Windows of Opportunity, Miami Dade College
Windows of Opportunity is a scholarship program that assists academically promising, low-income students in obtaining the associate in arts or associate in science degrees in science, technology, engineering, or mathematics (STEM) at Miami Dade College (MDC). At least twenty-five freshman and sophomore level students participate in the program each year. Upon completion of the program, students are able to transfer to an upper division school or enter the workforce directly in their chosen field. This collaboration among eight MDC campuses brings together a diverse and experienced group of educators, business partners, and students. Program participants receive scholarships, mentoring by STEM faculty, intense academic and career planning activities, interactions with STEM professionals on and off campus, and internship experiences. The program evaluation encompasses student achievement, retention and graduation rates compared to nonprogram participants, as well as student and faculty surveys each semester, and a final student exit survey. The project is disseminated nationally by presentations of strategies, best practices, and student success rates. The program’s Web portal is also publicly accessible. Upon completion of the program, participants help fill the critical shortage of scientists and engineers in Miami-Dade County. Participants not only make a contribution to South Florida, but also serve as role models to future STEM students.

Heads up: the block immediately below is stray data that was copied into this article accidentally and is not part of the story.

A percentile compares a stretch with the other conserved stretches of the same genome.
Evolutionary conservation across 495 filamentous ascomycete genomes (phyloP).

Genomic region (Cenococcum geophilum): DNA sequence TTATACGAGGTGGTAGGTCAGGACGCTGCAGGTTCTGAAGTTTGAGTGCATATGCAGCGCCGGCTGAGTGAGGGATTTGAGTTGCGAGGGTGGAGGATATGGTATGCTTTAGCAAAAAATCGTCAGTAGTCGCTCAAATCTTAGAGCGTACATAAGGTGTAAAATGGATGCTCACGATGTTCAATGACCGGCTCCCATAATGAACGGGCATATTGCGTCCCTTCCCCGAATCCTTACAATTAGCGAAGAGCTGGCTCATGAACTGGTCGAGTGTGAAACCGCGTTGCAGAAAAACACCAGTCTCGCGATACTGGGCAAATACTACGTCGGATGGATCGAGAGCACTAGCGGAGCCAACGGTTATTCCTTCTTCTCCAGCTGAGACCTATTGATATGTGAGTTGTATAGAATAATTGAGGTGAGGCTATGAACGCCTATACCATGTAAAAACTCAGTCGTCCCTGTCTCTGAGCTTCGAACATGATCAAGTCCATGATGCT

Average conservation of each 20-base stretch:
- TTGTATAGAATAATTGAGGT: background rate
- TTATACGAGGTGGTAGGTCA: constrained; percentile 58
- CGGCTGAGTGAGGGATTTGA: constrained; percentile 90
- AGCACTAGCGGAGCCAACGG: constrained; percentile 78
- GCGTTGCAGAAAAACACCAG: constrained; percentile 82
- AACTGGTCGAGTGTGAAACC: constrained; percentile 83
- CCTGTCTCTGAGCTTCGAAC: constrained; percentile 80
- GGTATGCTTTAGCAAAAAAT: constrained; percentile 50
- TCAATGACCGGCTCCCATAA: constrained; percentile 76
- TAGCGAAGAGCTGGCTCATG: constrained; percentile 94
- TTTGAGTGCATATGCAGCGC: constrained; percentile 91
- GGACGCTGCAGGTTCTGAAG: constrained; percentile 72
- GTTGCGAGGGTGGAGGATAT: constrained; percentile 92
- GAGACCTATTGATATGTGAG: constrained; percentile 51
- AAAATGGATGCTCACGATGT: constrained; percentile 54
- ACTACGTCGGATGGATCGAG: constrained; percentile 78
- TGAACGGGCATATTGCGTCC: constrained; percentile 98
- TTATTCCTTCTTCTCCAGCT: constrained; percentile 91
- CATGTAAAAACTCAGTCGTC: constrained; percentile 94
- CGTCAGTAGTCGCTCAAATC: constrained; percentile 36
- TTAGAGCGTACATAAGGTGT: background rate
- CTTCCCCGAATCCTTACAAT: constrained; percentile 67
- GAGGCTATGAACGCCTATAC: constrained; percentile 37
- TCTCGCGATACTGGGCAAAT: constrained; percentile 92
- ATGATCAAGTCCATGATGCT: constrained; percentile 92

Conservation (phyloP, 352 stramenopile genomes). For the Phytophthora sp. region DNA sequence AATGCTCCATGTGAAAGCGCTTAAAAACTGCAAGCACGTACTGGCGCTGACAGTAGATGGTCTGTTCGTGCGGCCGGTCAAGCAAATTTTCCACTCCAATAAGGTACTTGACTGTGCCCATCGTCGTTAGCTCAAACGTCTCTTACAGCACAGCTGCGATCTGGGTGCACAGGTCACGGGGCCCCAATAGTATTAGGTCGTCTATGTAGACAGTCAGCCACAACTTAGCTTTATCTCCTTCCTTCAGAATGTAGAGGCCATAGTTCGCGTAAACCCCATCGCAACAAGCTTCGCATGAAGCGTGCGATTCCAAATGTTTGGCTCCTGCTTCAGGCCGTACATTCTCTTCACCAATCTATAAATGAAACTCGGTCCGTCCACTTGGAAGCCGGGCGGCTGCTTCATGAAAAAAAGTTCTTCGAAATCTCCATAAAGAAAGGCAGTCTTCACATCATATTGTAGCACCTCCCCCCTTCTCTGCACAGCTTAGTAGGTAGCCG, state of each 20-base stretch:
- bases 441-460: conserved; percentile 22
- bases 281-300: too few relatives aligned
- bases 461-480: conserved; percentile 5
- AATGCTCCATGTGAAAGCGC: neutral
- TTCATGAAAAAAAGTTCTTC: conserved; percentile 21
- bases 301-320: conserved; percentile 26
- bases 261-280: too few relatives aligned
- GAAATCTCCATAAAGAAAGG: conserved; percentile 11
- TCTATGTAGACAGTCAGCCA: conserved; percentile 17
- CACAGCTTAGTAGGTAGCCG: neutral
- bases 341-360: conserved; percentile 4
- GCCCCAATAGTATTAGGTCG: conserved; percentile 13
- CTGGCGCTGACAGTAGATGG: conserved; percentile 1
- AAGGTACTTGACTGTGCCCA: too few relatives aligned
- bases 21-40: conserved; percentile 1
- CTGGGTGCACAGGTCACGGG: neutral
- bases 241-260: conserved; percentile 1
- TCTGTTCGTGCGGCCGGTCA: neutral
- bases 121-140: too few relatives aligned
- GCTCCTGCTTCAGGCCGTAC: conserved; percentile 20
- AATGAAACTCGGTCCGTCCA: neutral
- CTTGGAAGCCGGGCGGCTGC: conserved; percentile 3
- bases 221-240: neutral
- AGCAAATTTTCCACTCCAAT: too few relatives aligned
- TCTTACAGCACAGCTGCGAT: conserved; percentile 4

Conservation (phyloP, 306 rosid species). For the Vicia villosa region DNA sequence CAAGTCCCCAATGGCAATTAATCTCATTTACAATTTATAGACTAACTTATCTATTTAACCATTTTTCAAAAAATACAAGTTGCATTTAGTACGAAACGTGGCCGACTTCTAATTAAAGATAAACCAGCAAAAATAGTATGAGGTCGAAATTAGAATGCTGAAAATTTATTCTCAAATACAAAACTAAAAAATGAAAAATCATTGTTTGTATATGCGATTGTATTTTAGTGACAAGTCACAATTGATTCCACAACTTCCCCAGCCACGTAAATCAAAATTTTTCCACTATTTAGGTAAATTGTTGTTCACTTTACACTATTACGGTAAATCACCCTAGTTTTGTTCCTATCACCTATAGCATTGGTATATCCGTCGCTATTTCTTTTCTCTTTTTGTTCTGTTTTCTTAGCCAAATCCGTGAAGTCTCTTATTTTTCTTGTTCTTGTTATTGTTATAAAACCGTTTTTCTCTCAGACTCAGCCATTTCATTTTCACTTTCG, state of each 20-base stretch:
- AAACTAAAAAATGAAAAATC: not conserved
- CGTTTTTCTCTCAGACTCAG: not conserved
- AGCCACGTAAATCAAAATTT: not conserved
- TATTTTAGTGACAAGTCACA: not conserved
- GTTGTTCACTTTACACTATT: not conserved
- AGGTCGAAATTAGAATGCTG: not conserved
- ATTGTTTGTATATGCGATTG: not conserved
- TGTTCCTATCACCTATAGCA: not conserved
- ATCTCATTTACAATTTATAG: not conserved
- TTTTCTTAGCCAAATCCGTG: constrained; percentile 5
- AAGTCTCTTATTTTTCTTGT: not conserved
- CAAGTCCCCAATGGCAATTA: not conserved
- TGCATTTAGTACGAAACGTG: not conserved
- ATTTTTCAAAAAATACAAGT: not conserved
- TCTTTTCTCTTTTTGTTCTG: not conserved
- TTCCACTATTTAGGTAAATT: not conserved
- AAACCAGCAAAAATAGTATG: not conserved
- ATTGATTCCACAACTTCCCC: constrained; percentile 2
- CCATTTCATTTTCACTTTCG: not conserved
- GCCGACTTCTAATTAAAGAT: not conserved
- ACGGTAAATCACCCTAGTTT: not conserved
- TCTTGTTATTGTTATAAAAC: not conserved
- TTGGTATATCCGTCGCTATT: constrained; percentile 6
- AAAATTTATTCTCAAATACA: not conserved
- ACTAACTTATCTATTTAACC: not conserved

In addition, a champion at the program level providing leadership dedicated to long-term improvement is typically critical to the success of programs focused on increasing the participation of underrepresented minority students. This person should be a faculty member who has the respect, power, clout, and ear of the administration. It also helps if this person is an underrepresented minority, as this provides credibility with both the majority and minority communities, and this person may then also serve as a role model to underrepresented minority students. This person is needed to organize and energize the program and obtain buy-in from other stakeholders. A person with institutional clout will bring extra resources to the program. Indeed, programs need deeper institutional buy-in for long-term sustainability; otherwise, the loss of a program champion can lead to program decline.
The literature on best practices for increasing minority participation in STEM education provides guidance for the development and execution of the policies and programs that are designed to change the academic culture